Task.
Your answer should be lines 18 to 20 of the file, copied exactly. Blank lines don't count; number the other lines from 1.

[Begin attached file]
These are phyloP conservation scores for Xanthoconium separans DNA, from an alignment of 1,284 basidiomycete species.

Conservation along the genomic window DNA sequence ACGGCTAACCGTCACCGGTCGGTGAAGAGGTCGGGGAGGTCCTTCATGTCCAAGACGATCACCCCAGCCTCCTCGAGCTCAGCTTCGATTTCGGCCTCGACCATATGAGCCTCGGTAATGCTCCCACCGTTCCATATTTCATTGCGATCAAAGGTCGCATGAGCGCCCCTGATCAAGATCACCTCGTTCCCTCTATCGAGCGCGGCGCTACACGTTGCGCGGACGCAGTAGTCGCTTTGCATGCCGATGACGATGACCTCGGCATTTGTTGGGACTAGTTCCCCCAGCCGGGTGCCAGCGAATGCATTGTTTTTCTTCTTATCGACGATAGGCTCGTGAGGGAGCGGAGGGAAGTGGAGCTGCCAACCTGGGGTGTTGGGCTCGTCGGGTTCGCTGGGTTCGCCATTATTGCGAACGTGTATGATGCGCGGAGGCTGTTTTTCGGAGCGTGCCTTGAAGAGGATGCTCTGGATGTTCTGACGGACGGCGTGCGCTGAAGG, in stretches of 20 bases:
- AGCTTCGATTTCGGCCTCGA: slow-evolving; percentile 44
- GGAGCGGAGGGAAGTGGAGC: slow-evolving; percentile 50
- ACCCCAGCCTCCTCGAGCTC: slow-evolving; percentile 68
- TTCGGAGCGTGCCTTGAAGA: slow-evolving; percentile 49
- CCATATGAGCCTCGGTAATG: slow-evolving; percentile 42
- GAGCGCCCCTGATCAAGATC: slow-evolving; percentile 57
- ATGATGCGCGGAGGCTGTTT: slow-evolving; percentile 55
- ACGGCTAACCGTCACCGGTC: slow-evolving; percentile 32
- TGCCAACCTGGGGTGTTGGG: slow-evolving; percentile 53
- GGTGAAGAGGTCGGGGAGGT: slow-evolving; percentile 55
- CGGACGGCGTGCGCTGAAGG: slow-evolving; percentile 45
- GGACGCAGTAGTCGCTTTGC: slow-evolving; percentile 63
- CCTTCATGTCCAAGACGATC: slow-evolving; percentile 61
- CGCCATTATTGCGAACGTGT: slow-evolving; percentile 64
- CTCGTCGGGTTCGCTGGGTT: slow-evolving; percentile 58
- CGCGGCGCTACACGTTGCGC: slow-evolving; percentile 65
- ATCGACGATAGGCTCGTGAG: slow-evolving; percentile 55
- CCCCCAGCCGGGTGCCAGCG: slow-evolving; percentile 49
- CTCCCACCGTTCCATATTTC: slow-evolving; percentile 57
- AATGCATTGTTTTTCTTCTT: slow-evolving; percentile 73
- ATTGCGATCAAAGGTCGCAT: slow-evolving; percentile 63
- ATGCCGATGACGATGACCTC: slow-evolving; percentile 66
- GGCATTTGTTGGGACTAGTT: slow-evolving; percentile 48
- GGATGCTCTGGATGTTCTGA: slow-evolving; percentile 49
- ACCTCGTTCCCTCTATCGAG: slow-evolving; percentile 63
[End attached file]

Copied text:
- CGCGGCGCTACACGTTGCGC: slow-evolving; percentile 65
- ATCGACGATAGGCTCGTGAG: slow-evolving; percentile 55
- CCCCCAGCCGGGTGCCAGCG: slow-evolving; percentile 49